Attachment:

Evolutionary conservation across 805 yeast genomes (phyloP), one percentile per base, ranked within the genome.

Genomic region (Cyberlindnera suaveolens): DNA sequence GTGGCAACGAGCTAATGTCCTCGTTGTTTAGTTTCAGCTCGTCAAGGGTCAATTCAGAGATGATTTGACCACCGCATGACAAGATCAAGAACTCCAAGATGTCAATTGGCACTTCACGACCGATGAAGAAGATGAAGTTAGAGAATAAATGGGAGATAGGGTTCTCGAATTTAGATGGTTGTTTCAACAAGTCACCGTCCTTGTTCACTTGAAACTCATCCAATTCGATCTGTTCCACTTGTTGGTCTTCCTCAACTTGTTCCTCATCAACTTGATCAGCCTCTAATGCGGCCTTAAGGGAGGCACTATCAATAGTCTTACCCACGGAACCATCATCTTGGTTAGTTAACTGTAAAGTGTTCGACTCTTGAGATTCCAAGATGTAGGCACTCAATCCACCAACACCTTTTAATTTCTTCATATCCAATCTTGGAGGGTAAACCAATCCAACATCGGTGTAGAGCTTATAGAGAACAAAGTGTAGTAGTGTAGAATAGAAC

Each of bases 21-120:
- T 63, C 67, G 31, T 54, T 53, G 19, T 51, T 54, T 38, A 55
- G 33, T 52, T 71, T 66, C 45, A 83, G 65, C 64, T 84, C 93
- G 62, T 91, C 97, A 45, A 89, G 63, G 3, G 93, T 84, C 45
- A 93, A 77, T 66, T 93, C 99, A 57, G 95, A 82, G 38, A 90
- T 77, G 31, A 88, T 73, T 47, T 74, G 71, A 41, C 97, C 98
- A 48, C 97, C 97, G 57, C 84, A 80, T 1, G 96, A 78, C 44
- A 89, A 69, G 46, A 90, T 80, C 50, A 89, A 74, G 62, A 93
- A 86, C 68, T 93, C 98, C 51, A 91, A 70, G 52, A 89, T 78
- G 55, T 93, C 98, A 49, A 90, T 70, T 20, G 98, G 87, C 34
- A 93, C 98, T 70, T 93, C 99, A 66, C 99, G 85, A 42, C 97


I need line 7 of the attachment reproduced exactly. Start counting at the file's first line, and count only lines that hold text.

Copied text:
- A 93, A 77, T 66, T 93, C 99, A 57, G 95, A 82, G 38, A 90